Gundulf after the siege of 1088. The wording of the agreement for work to be
carried out also implies that an earlier castle, not built of stone,
originally occupied the site, although no trace of this structure has yet been
The four-storeyed stone keep, one of the largest in England, is 21m square
with walls up to 3.5m thick and 34.5m high to the top of the parapet. The
south east corner of the keep has been rebuilt, probably as a result of the
breaching during the siege of 1215. To the north of the keep, an irregular
bailey, some 120m from north to south, is now partly defined by the curtain
wall which once enclosed it; this survives on the west side of the bailey
where it is all that can be seen of the Gundulfian period of construction.
This section was built on top of the foundations of the Roman city wall and
was subsequently altered in the 13th century. A long section of the
curtain wall on the south side of the castle was demolished in modern times,
but at the east end a section of wall with drum towers (the work of Henry III)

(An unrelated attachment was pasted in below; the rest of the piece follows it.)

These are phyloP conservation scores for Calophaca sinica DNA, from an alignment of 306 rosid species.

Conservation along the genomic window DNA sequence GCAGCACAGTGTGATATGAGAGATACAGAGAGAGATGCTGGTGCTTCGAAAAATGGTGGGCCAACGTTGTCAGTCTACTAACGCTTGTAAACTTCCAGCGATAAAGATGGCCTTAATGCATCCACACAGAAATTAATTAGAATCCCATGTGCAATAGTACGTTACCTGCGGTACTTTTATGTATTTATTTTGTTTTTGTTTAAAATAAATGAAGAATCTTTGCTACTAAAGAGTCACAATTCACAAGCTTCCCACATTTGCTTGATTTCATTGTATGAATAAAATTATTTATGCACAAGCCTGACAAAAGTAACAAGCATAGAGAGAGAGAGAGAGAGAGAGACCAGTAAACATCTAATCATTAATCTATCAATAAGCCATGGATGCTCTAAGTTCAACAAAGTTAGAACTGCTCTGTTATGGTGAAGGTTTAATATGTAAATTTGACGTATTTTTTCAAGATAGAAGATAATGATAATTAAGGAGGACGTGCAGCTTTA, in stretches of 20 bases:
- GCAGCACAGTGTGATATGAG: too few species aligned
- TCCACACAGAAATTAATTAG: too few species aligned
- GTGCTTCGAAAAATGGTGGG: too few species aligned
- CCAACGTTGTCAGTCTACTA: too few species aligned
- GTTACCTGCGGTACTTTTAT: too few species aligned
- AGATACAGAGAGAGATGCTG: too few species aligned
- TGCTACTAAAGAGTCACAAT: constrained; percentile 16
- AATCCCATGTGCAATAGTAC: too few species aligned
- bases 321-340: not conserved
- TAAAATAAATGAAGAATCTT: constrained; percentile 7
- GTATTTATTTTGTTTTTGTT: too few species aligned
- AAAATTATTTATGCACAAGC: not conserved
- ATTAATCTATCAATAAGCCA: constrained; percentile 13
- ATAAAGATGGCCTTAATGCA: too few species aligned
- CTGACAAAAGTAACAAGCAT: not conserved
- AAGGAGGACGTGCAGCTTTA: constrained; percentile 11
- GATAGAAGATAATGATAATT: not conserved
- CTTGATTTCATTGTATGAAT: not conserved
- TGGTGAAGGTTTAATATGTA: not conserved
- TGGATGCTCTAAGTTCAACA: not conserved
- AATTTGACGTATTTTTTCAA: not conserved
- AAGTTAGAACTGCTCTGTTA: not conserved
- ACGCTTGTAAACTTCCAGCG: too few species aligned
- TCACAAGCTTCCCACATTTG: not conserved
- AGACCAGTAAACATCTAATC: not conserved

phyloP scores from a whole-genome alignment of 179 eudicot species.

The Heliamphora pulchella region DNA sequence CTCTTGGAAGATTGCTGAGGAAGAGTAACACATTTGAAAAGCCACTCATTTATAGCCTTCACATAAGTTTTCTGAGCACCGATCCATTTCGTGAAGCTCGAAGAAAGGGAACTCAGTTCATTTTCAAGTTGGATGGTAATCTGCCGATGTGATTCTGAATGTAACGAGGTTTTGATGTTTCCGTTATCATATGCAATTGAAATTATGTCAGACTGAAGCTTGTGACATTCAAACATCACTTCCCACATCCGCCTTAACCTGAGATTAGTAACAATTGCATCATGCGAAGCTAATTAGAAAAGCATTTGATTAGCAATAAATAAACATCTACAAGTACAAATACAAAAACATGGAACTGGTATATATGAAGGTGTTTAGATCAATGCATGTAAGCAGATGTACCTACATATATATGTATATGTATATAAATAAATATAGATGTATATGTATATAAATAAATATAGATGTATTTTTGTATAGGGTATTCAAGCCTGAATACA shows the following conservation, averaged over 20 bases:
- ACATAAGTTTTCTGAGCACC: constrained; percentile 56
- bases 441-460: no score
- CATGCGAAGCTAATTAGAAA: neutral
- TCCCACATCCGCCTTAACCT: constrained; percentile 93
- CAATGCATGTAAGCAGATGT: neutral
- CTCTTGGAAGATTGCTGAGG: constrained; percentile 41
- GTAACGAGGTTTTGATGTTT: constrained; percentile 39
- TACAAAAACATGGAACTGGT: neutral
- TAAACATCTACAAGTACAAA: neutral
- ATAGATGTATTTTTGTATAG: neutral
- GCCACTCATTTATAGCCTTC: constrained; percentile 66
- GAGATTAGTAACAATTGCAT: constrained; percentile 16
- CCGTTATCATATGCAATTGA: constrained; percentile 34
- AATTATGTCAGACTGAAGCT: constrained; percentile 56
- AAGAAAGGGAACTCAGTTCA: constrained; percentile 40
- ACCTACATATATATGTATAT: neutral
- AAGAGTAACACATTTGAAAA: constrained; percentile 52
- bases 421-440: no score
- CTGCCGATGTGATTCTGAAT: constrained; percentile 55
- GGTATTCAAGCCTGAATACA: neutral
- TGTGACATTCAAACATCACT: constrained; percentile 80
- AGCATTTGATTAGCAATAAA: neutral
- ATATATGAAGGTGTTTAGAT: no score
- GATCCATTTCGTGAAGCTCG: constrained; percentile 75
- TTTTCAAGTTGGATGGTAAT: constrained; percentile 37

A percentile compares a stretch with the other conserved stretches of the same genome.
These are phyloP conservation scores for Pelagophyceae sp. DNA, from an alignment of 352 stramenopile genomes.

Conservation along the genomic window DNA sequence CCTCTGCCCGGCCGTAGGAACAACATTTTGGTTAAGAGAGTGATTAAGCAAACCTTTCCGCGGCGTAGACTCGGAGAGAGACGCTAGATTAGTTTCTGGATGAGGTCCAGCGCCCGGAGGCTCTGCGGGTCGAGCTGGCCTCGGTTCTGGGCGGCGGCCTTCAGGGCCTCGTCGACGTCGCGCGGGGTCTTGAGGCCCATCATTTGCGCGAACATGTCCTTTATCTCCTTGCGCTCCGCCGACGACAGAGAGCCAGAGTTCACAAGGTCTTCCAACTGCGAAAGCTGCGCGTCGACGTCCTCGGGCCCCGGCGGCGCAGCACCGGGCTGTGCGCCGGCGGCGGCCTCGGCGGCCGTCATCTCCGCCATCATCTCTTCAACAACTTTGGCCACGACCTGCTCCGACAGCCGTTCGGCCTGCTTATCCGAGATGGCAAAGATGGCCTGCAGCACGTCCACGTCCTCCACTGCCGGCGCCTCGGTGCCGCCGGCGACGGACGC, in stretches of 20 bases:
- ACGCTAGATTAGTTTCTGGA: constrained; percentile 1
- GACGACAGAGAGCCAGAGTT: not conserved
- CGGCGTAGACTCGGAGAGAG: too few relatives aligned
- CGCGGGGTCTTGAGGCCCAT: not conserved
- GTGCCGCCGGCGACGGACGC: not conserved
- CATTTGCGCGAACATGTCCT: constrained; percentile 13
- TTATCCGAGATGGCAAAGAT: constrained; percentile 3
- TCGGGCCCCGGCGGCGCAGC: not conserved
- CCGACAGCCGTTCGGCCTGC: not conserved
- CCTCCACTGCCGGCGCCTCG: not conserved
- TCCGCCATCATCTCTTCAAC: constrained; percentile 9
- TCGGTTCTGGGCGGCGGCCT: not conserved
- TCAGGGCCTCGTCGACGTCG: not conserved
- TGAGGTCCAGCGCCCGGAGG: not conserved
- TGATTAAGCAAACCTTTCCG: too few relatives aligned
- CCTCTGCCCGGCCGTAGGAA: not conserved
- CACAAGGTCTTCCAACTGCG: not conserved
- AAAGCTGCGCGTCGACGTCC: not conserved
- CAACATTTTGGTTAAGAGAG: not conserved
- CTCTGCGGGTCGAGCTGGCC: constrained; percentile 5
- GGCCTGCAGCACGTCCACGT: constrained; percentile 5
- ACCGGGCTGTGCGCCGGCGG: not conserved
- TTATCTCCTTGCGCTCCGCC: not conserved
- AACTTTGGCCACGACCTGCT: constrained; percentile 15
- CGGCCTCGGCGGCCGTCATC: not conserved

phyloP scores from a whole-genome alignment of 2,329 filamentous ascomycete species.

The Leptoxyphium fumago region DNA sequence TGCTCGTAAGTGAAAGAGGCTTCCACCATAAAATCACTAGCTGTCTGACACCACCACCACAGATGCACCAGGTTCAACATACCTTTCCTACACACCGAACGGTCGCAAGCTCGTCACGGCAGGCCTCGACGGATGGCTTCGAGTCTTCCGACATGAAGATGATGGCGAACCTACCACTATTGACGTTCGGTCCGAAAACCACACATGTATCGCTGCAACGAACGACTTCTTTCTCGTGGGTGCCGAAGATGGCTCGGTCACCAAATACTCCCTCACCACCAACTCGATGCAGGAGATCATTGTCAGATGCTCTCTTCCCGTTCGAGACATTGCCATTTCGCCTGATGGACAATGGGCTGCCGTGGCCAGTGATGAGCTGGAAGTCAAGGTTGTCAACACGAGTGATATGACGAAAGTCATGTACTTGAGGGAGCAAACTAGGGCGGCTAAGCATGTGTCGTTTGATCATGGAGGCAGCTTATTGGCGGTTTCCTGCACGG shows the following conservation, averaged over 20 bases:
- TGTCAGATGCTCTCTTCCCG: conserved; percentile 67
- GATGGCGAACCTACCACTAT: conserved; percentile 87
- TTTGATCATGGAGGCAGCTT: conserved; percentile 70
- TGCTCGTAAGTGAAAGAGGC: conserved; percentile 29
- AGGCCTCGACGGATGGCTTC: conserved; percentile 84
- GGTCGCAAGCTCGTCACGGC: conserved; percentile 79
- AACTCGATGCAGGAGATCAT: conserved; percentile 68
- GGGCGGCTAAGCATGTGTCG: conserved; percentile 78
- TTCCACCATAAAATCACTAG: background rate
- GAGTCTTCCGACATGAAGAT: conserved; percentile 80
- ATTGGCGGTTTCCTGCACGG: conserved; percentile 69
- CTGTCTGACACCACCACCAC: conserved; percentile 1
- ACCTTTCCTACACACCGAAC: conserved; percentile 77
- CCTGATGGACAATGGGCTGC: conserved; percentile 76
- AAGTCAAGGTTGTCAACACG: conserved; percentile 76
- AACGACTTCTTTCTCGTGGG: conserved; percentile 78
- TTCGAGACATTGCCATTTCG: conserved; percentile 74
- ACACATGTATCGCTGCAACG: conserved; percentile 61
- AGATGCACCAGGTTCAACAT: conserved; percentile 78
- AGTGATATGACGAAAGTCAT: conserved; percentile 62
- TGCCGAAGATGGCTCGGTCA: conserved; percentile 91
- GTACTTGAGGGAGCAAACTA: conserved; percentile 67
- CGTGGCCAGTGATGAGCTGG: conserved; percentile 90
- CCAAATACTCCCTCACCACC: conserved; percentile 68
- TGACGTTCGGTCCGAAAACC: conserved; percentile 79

survives. Beyond the curtain wall on the landward side, but only now visible
to the east and north of the castle itself, are the remains of the castle
ditch. Although this has been partly infilled and built on over the years, it
still survives as a relatively deep buried feature. Below the levels of modern
disturbance, deposits will survive providing evidence for the occupation of
the site and the environment and economy of the surrounding area. It has been
suggested that a second bailey existed immediately to the south west of the
keep. However there is currently no confirmation of this and the area is not
included in the scheduling.
In 1127 Henry I gave the custody of Rochester Castle to the Archbishop of